Friday, May 1, 2009

The Labyrinth

Thunderspire Labyrinth's titular maze may well not meet player expectations. Those who have seen the module's title may be imagining a kind of classic mega-dungeon, with level upon level of sprawling, mappable corridors. In the alternative, it would seem reasonable for the Labyrinth to pose some kind of direct challenge to the ingenuity of players and their characters.

In practice, the Labyrinth has little to no mechanical effect. It "covers nearly a square mile, with hundreds of chambers and passages", and "is too convoluted to be completely mapped". A rough outline (above) is provided to the DM, although it bears no relationship to any of the descriptions of distance and location scattered throughout the module. Moreover, "hundreds of small chambers and halls [...] aren't shown", and "even the major roads include countless intersections and smaller passages".

The way this works in practice is that players will need guides or accurate directions to reach a destination. Much like a computer game, players can visit new areas only once they are "added to the map".

If players try to explore without guidance, they risk wandering lost for hours before eventually ending up at a random choice of one of the module's major quest destinations. Interestingly, this can have the effect of bringing them straight to the penultimate mini-dungeon, bypassing the majority of the module's content. That's probably an effect of the module as-written that DMs should feel free to completely ignore.


Maelora said...

Ouch. Another nail in the coffin for 'classic' play. There doesn't seem to be a lot of mapping or exploration in 4E. And many of the modules seem very linear.

And there was me thinking that the 'selling point' of dungeons as a setting was supposed to be that they were not a railroad, and encouraged player exporation...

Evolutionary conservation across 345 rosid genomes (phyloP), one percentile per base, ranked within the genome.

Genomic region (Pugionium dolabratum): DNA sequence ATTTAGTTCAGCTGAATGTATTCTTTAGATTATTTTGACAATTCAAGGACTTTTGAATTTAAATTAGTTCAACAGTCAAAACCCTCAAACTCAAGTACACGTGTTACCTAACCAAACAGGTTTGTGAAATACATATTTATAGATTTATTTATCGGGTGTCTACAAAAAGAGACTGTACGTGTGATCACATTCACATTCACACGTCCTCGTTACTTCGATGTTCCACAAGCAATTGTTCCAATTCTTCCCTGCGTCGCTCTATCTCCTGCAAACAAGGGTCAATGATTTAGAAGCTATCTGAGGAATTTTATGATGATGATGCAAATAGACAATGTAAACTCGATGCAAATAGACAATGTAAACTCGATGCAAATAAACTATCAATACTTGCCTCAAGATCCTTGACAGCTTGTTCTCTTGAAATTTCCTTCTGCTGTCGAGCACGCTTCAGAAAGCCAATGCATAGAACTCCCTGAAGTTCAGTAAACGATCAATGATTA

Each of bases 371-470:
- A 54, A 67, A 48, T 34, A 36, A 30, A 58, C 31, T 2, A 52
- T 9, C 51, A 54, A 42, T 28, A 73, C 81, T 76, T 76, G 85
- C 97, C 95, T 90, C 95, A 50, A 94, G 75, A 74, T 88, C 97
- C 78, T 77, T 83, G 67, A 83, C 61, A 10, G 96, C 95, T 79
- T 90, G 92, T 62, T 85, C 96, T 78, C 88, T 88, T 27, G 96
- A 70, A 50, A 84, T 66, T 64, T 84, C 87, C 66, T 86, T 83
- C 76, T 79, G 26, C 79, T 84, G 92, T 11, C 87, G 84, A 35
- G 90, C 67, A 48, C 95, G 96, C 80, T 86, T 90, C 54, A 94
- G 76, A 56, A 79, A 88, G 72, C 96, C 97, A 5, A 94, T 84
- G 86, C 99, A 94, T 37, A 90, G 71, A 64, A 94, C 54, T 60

Greg Tannahill said...

Keep was map-friendly, and Pyramid of Shadows aggressively so. Thunderspire is a wierd little lacuna set between those two dungeon-crawling epics.

Thunderspire also encourages player exploration - just not literal, physical exploration. Once we get to looking at Seven-Pillared Hall and the way the module uses random encounters, I'll be talking about how it's potentially a much more open ended module than the ones on either side of it.

Anders Hällzon said...

Well, personally, running a huge maze like that abstracted, with skill checks or guides needed to find your way to specific locations, is precisely how I'd do it.* Sound like WOTC messed up the execution, though.

*) I've entertained thoughts of the Underdark run mostly how you describe the Labyrinth.

Greg Tannahill said...

It's not actually a bad set-up; it works just fine for what Thunderspire wants to do. It's just that I don't think it meets the expectation that the title of the module creates.

Colmarr said...

"Expectations the title creates".

Is that a generational thing.

I'm 31, but I never got a chance to play the great "bring your graph paper and a lifetime's supply of pencils" modules.

For me, Labyrinth means 'don't go out there alone or without some surefire way of finding your way back'.

A skill challenge is a much better way of handling that IMO than an arbitrary map that turns an "adventure" into a cartography exercise.